4. Discussion Top

Our study revealed that PM (47.8%) is the most common cause of CNV in our cohort of 67 eyes of 59 young patients in Taiwan. PM was followed by PIC (17.9%), ICNV (16.4%), PCV (13.4%), angioid streaks (3%), and choroidal rupture (1.5%). Cohen et al[8] in 1996 reported that the etiologies of CNV in 363 young patients in Western Europe were PM in 62% of the cases, ICNV in 17%, PIC in 12%, angioid streaks in 5%, and miscellaneous hereditary or traumatic or inflammatory disorders in 4%. Compared with the study of Cohen et al,[8] similar components of the common etiologies were found in our study aside from PCV, which accounted for the fourth common etiology in our study. This difference is not surprising, because the incidence of PCV is higher in Asian populations compared with Caucasian populations, and the onset age of PCV in Asian populations is known to be generally younger than typical AMD.[16],[17],[18],[19],[20] By contrast, pathologic myopia is the major cause of CNV in young patients in both Taiwan (47.3%) and Western Europe (62%). This common result is interesting because the prevalence of high myopia (< −6 diopters) is very different between these two areas. High myopia is much more common in Taiwanese (21%)[21] and Asian populations (6.8–21.6%)[22],[23],[24],[25],[26] than in European and Caucasian populations (1.4–2.5%).[27],[28],[29] The predominant prevalence of high myopia as a risk factor for the development of CNV in young patients in such different ethnic groups highlights the rarity of other factors as the cause of development of CNV in patients ≤ 50 years of age.

In addition, our study revealed that anti-VEGF is highly effective in treating CNV with various causes in young patients (≤ 50 years old). The effects of anti-VEGF are significant not only in overall BCVA improvement (from logMAR 0.69 ± 0.61 to 0.42 ± 0.59, p < 0.05), but also in three major categories of etiologies (PM: 0.57 ± 0.46 to 0.36 ± 0.53, p < 0.05; ICNV: 0.69 ± 0.71 to 0.33 ± 0.57, p < 0.05; and PCV: 1.25 ± 0.84 to 0.81 ± 0.69, p < 0.05; [Table 4]). Our study also found trends for improvement in PIC (0.43 ± 0.51 to 0.27 ± 0.39, p = 0.12), angioid streaks (1.35 ± 0.25 to 1.24 ± 0.54; 2 eyes only), and choroidal rupture (0.52 to 0.0; 1 eye only) [Table 4]. We also found parallel improvement of macular edema in each category and in the overall results [Table 5]. For CNV associated with AMD, frequent injection of anti-VEGF is necessary for maintaining the initial gain in the improvement of vision[9],[11]; whereas in our study for younger patients with CNV, lower injection rates of a mean injection of 1.9 ± 1.6 shots of anti-VEGF in a mean follow-up time of 18.5 ± 19.9 months (mean interval between two injections is 11.3 ± 1.2 months) could be effective in achieving the beneficial goal. Chang et al[30] also reported the results of intravitreal injection of bevacizumab for subfoveal CNV in non-AMD patients, with 3.4 mean injections/eye during a mean follow-up time of 58.8 weeks to achieve a median visual acuity of 20/40 (logMAR, 0.30). The mean number of injections and the mean duration between two injections had no significant difference among PM, idiopathic CNV, PIC, and PCV in our study (p = 0.21), which implies that the frequency of anti-VEGF injection is similar among younger CNV patients regardless of the etiology.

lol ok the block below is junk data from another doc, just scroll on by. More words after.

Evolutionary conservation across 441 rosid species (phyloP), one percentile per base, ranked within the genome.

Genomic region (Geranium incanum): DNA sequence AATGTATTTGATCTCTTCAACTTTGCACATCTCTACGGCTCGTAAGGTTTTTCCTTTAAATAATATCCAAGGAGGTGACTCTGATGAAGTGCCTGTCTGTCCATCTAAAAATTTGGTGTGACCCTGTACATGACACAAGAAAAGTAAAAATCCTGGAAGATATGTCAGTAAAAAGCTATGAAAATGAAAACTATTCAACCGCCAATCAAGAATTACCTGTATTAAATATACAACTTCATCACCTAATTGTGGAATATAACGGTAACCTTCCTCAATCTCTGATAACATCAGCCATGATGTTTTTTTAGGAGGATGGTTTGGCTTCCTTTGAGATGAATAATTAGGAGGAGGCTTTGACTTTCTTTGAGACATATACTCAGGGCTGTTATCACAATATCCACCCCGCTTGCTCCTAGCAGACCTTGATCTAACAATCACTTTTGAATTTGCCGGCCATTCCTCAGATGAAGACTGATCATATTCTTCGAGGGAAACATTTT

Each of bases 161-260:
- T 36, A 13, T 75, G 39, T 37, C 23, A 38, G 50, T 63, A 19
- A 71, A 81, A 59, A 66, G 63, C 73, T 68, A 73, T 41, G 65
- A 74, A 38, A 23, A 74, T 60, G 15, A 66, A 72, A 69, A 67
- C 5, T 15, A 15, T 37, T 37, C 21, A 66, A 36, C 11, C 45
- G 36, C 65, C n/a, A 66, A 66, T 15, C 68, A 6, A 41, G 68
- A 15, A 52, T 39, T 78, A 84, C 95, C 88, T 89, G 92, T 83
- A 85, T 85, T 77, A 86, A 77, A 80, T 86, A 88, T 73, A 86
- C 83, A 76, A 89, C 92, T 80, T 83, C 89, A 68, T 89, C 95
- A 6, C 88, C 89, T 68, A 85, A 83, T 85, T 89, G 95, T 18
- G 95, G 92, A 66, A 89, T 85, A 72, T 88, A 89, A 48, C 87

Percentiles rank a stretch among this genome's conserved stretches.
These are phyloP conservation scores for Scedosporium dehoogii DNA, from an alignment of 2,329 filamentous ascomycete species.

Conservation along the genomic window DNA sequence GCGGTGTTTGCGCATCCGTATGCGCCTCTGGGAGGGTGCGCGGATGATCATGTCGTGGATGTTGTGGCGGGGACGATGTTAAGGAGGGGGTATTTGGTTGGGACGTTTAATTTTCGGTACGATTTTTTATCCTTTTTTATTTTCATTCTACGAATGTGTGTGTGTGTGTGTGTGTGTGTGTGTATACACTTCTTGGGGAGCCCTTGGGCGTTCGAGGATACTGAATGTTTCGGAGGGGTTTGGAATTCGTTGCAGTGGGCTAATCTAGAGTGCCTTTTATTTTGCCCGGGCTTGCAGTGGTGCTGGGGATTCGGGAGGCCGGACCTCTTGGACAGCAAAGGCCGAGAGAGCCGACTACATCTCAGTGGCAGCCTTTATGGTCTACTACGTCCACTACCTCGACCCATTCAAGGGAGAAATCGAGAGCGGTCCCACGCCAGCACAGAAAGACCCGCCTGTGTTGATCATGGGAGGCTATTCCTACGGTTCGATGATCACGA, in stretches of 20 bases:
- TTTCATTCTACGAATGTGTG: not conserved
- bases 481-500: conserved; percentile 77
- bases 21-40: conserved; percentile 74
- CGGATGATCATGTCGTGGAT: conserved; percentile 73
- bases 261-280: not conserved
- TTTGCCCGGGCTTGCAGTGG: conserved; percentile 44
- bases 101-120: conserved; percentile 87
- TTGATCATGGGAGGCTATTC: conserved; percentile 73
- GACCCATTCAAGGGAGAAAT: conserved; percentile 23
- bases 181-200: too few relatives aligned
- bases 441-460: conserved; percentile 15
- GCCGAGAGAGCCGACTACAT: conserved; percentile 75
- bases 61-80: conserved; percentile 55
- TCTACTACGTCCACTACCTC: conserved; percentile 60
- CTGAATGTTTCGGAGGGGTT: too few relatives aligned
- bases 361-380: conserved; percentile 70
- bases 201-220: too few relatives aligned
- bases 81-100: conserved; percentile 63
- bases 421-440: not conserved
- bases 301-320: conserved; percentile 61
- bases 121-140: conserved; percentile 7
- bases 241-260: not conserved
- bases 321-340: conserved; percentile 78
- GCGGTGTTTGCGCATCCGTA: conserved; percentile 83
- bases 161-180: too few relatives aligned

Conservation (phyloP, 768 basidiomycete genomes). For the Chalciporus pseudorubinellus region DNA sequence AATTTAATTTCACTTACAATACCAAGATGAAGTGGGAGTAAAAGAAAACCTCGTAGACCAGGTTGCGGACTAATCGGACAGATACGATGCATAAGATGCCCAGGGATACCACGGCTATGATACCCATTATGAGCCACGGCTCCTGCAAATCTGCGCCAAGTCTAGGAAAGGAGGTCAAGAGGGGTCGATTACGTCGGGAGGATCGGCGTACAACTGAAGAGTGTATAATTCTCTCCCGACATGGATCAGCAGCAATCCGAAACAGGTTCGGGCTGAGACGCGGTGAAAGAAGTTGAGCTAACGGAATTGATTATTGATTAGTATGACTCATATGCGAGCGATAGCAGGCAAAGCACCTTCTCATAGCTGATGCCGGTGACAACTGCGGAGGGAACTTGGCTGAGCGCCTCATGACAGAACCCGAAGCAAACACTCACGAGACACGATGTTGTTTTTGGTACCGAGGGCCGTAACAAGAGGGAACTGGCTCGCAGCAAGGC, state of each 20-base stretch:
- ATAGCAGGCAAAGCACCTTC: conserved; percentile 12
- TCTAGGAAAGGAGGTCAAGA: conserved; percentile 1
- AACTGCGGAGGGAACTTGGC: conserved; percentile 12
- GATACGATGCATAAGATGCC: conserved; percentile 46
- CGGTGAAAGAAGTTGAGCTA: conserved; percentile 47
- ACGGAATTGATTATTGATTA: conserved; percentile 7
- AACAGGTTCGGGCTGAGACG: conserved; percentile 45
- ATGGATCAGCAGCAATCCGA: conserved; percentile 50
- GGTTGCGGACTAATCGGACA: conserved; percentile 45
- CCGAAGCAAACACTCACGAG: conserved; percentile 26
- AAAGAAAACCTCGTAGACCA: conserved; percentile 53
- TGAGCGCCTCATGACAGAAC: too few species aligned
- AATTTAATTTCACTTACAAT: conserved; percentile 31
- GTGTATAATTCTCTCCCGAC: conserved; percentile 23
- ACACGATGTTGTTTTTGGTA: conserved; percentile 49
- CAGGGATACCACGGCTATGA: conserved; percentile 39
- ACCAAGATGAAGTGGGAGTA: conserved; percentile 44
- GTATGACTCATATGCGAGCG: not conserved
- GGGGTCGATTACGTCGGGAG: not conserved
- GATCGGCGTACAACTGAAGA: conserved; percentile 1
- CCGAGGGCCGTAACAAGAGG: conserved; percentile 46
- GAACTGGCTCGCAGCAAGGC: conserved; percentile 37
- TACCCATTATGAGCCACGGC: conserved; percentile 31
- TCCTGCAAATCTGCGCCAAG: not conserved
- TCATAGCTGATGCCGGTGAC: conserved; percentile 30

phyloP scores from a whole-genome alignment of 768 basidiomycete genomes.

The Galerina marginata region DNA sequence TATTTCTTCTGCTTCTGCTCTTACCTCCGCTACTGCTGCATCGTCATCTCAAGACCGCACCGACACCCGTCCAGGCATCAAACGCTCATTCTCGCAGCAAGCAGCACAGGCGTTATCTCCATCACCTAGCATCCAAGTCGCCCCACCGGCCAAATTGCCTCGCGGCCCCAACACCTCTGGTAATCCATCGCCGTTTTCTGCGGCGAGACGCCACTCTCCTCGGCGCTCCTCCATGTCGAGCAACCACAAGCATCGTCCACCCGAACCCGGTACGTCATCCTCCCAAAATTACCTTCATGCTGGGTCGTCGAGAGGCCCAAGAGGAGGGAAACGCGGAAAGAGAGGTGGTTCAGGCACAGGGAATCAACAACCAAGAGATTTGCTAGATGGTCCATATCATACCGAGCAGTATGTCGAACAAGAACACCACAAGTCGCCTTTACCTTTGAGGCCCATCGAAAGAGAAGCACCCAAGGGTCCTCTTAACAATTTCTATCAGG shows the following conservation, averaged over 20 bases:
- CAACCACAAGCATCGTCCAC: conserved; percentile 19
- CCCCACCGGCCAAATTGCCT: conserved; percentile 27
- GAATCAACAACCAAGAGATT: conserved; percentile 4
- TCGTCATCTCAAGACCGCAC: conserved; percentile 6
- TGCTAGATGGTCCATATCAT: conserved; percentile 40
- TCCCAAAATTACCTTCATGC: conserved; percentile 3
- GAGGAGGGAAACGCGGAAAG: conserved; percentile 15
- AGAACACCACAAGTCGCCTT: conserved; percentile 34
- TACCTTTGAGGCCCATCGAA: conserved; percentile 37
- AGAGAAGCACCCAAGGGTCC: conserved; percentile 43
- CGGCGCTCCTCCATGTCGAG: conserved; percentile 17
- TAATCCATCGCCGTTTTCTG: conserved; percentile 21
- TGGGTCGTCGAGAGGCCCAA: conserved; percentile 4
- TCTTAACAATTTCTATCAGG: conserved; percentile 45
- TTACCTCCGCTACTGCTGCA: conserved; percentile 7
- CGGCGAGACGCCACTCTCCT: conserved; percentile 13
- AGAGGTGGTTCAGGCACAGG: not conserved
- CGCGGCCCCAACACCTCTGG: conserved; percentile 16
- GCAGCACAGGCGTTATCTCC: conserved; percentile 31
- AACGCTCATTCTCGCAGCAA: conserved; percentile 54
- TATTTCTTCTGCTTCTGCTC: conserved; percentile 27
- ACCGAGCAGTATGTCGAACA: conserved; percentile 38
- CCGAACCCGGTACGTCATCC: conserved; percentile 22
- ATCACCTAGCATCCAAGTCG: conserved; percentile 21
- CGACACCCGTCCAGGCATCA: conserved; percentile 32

Other treatment modalities have been proposed for CNV treatment. For example, thermal laser photocoagulation is very effective in ablating the CNV lesions. However, laser photocoagulation can only be applied to extrafoveal or juxtafoveal lesions in order not to damage the retinal fovea tissue. Even in juxtafoveal lesions, the long-term results on visual acuity maintenance are limited, due to the late extension of photocoagulation scars.[31],[32],[33] In our series, the majority of lesions in most categories (except PCV) were subfoveal [Table 2], in which laser photocoagulation might not be suitable for treatment.